Fatty Acids for intestinal repair?

Cort

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Are polyunsaturated fatty acids helpful for intestinal repair? This paper suggests they are very good for the intestines. Are they part of Dr. De MEirleir's plan?

: Dig Dis Sci. 2007 Jun;52(6):1485-96. Epub 2007 Mar 28. Links
Contribution of polyunsaturated fatty acids to intestinal repair in protein-energy malnutrition.



The aim of this study was to assess the effect of polyunsaturated fatty acids supplied in the diet on intestinal mucosa repair in a rat model of protein-energy malnutrition. Rats were fed either a standard semipurified diet or the same diet containing lactose as the only source of carbohydrate to cause protein-energy malnutrition. Diarrhea was induced within 24 h and was maintained for 2 weeks, after which both groups of rats were fed for 1 week either the standard diet or the standard diet supplemented with different sources of fatty acids, such as olive oil (OO), fish oil (FO), and purified phospholipids from pig brain (BPL).

The lactose-enriched diet caused loss of enterocyte microvilli, lymphocyte infiltration, supranuclear cytoplasmic vesiculation, decreased number of goblet cells, low-density enlarged mitochondria, and less cristae.
Note the focus on Omega 3's rather than Omega 6's. Increased antioxidant activity was prominent.

B] The FO diet improved the pathology score[/B] with an increased number of goblet cells, ratio of microvilli length to crypt depth, and percentage of intraepithelial lymphocytes compared to those found in rats with protein-energy malnutrition. We previously reported that chronic diarrhea depletes the antioxidant defense in rat intestine; we now show that both, the FO and the BPL diets, increase GSH levels in colon and that some antioxidant enzyme activities vary according to the source of fatty acids, with higher catalase and superoxide dismutase by the FO diet in jejunum, increased catalase by the BPL diet in jejunum, and elevated glutathione peroxidase by the OO diet in colon. The fatty acid profile of intestinal mucosa reflects the source of fat in the diet, with the lowest ratio of n-6/n-3 for rats fed the FO diet. These results suggest that dietary polyunsaturated fatty acids, particularly those in the n-3 series, may play an important role in intestinal repair in chronic diarrhea due to protein-energy malnutrition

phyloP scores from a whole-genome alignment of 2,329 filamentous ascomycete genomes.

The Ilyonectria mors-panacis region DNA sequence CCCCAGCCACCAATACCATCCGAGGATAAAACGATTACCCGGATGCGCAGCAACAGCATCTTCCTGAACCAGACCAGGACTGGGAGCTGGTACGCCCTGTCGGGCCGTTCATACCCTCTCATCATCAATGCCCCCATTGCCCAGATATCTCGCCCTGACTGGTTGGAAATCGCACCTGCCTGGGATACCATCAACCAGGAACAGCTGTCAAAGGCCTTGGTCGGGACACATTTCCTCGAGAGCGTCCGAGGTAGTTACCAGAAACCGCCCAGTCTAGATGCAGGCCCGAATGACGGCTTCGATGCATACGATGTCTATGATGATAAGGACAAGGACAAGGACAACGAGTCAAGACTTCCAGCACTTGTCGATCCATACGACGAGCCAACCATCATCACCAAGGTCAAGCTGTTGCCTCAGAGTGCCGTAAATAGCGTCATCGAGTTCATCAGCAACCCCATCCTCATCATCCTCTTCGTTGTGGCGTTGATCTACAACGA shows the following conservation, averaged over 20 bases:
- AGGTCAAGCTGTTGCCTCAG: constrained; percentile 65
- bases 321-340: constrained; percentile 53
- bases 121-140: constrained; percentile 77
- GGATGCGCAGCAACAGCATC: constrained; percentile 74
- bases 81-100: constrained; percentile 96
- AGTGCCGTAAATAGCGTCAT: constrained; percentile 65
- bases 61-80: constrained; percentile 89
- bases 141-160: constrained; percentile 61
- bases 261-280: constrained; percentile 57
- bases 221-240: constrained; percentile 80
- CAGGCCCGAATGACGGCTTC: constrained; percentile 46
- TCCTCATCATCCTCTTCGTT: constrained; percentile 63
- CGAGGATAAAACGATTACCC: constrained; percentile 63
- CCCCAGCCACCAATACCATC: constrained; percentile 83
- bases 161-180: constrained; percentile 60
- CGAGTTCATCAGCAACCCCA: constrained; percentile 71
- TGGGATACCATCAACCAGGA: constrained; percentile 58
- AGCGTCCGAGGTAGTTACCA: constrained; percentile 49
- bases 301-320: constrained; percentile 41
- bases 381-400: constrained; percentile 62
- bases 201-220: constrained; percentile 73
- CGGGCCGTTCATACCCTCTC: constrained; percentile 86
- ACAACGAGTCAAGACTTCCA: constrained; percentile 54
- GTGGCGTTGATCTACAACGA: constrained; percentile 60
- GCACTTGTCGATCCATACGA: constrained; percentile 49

Jody

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Okay, that is what I was thinking too.

Apparently most of us get too many omega 6's and not enough omega 3's which upsets the balance our bodies need for health.

As to the gut repair, the more I read about fatty acids, the more I am amazed at their versatility. Seems like they are an important part of just about everything.

I guess it would make sense then that if we have a deficiency in omega 3's, and an excess of omega 6's, that alot of our physiology gets thrown out of whack.
 

R**

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Body Bio (Patricia Kane) says 4:1 ratio omega 6 to omega 3. Brian Peskin similar. Cell wall ratios I think can differ in different parts of body. Kane picked the 4:1 ratio for the Body Bio Oils.

Supposedly those of us with CBS and or NOS upregulation.. I get confused.. cannot process the lipids which leaves them around for bacteria to play with (yasko).. That one bothers me as I was sold on the idea of the more fats/lipids the better in ratio. I do wodner if the body can pick and choose what it needs and discard the rest or if the ratio of 6/3 is that important as Kane and Peskin seem to claim.

The GAPS diet is big on fats like ghee (has butyrate in it naturally), coconut oil, fats from meat to heal the gut.

Its raw Omega 6 we need. We get to much refined omega 6.
 

Jody

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I know that the pain I used to get way deep in the pit of my stomach doesn't happen when I get alot of good fats and oils and it is liable to come back if I don't.